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Bipolar disorder is a mental illness. Approximately 8 million American adults may be affected by bipolar disorder. It is characterized by episodes of depression (extreme lows or bipolar depression) and mania (extreme highs or bipolar mania).
Bipolar disorder affects all types of people
If you have bipolar disorder, you’re not alone. In the United States, estimates suggest about 8 million American adults may be affected by this serious mental illness. Bipolar disorder impacts both men and women of all ethnic groups.
While this illness can cause extreme mood swings, most people with bipolar disorder spend more time in the depressive phase than the manic or hypomanic phase when they are ill or symptomatic (in other words, when they are symptomatic, they experience more “lows”—or bipolar depression—than “highs”).
Bipolar depression facts
Extreme lows, or bipolar depression, can be so overwhelming that it can take the joy out of life. You may lose interest in things and activities you once enjoyed. You may feel extremely sad, worthless, or guilty. You may also appear restless or have trouble thinking. Bipolar depression will not just go away on its own; left untreated, it can lead to thoughts of death and suicide. But with treatment, for many people, bipolar depression symptoms can be managed, just as the symptoms of other chronic illnesses—such as asthma or high blood pressure—can be managed.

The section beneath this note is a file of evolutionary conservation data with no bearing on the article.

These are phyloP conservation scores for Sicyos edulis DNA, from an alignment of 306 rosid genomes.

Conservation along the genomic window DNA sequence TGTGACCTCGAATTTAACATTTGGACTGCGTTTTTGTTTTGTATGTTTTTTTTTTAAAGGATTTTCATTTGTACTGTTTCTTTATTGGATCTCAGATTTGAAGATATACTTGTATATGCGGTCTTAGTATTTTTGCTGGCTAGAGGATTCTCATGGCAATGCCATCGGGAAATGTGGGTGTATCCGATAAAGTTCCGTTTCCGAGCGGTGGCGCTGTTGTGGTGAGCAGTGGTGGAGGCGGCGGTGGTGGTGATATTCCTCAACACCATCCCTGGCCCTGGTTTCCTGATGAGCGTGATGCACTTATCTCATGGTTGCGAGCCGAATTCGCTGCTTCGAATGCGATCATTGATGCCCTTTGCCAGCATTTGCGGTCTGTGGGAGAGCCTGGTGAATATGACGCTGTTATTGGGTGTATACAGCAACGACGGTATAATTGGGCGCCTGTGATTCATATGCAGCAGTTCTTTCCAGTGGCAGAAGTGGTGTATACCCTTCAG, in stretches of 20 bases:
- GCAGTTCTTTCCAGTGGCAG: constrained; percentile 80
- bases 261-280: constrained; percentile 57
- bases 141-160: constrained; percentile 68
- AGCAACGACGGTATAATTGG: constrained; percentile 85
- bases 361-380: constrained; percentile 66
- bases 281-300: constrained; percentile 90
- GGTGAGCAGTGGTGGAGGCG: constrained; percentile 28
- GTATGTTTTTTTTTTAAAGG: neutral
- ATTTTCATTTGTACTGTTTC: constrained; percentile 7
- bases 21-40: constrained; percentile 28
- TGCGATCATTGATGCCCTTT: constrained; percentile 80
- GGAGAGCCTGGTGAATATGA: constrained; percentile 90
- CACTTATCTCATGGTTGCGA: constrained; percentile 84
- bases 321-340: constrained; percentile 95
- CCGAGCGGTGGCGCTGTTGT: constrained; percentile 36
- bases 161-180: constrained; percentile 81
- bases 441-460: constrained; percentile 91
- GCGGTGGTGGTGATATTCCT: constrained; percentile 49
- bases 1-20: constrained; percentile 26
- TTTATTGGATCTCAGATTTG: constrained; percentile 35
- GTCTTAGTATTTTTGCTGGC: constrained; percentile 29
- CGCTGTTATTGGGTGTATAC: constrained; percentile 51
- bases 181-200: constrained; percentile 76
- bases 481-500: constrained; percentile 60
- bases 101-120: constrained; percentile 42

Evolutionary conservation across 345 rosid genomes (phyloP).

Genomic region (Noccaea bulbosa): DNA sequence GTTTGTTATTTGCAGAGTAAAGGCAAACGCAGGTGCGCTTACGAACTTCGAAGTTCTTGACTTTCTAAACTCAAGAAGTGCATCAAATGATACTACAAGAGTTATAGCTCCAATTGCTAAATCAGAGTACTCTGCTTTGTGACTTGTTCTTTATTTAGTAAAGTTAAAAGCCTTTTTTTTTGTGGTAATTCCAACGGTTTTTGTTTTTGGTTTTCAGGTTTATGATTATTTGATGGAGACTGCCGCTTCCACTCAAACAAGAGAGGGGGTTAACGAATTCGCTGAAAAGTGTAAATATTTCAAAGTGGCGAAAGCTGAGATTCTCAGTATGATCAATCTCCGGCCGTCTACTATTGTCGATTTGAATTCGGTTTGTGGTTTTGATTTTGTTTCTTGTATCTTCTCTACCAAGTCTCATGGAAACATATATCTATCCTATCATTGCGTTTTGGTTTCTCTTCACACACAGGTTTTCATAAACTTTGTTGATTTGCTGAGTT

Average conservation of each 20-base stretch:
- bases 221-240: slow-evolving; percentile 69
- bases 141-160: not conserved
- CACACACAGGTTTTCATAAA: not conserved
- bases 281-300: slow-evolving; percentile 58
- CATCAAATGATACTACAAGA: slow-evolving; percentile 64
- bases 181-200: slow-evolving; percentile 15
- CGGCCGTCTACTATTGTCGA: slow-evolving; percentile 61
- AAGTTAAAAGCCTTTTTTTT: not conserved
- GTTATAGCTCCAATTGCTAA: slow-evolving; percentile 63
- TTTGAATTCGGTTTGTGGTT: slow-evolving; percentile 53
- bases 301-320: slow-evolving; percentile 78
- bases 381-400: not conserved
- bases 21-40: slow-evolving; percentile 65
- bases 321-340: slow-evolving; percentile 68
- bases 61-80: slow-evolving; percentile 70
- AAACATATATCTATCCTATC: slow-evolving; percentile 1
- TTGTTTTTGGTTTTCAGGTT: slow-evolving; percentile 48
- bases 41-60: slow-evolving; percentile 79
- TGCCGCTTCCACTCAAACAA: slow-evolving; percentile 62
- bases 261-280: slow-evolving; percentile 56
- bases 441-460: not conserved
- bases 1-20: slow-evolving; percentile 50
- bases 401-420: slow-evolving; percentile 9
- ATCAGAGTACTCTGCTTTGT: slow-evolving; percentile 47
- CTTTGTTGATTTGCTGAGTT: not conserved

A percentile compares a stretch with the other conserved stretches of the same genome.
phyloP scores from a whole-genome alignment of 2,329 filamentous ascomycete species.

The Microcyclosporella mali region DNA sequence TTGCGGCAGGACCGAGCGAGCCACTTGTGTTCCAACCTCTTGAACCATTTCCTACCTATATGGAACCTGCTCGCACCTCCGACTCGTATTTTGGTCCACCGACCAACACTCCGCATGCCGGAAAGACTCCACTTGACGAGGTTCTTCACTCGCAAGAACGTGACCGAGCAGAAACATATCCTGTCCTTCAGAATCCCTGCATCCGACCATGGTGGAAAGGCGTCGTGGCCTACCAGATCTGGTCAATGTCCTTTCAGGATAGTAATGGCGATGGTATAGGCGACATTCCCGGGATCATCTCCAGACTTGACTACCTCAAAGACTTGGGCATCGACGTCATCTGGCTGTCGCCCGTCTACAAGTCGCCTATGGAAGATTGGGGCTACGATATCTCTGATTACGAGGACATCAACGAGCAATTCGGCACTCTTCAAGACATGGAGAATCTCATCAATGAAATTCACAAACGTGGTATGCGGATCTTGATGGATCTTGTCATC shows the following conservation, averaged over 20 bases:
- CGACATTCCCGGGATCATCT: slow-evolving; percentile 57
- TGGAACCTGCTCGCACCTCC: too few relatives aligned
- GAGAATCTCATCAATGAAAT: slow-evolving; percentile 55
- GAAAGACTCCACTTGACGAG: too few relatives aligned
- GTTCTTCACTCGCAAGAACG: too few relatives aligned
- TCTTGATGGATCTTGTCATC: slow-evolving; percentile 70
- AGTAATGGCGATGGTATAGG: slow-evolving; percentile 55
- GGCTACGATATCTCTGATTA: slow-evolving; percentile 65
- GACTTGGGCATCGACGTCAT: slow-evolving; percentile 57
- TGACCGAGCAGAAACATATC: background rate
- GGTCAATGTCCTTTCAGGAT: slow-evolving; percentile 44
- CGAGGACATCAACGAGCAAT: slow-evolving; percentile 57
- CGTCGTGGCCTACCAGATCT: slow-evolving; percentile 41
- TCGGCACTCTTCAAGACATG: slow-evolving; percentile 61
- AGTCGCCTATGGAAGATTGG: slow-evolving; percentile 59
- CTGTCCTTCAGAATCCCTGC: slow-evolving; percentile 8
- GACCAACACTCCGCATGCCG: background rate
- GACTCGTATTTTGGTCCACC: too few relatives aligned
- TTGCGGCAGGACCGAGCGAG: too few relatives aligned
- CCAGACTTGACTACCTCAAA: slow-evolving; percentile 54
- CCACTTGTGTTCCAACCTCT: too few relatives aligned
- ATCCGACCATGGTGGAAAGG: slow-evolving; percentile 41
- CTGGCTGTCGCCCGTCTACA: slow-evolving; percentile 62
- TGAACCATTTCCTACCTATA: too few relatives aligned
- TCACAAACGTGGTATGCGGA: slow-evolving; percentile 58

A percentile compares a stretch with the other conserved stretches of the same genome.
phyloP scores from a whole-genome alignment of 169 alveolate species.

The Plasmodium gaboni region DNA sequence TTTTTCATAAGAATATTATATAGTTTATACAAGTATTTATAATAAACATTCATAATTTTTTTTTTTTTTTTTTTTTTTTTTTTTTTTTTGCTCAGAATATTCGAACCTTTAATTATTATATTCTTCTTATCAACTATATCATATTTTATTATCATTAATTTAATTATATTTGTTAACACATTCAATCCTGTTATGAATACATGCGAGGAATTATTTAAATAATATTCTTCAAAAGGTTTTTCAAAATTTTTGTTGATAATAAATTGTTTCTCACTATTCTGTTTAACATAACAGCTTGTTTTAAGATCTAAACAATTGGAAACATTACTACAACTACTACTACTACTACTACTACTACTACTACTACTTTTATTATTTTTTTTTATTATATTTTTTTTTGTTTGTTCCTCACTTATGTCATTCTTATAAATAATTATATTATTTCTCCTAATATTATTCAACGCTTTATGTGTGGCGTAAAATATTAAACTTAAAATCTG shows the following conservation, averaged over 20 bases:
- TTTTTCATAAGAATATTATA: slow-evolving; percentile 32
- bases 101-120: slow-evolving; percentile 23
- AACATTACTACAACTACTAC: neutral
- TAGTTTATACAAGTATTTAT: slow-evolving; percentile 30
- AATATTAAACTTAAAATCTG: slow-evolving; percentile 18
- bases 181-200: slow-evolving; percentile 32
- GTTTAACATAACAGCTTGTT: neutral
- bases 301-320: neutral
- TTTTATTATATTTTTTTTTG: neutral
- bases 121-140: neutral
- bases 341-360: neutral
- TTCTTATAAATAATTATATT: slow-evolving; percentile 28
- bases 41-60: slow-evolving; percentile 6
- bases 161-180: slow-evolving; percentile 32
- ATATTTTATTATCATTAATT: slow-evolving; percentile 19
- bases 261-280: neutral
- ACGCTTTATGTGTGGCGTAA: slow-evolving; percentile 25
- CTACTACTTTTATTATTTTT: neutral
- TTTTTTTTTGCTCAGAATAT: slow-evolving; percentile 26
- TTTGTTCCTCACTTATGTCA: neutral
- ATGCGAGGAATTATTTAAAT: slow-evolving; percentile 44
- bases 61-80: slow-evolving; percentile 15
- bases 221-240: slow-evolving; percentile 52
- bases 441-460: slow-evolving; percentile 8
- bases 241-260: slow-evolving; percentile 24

Bipolar mania facts
Bipolar mania is an “extreme high” mood. During a manic high, people feel unusually euphoric. It’s common to be overly talkative, have lots of energy, and need little sleep. Some people experience extreme irritability or an increased sex drive, or engage in provocative or intrusive behavior.
- Get more information about what bipolar disorder is, how it can affect your life, and how it can be managed. Learn what to expect.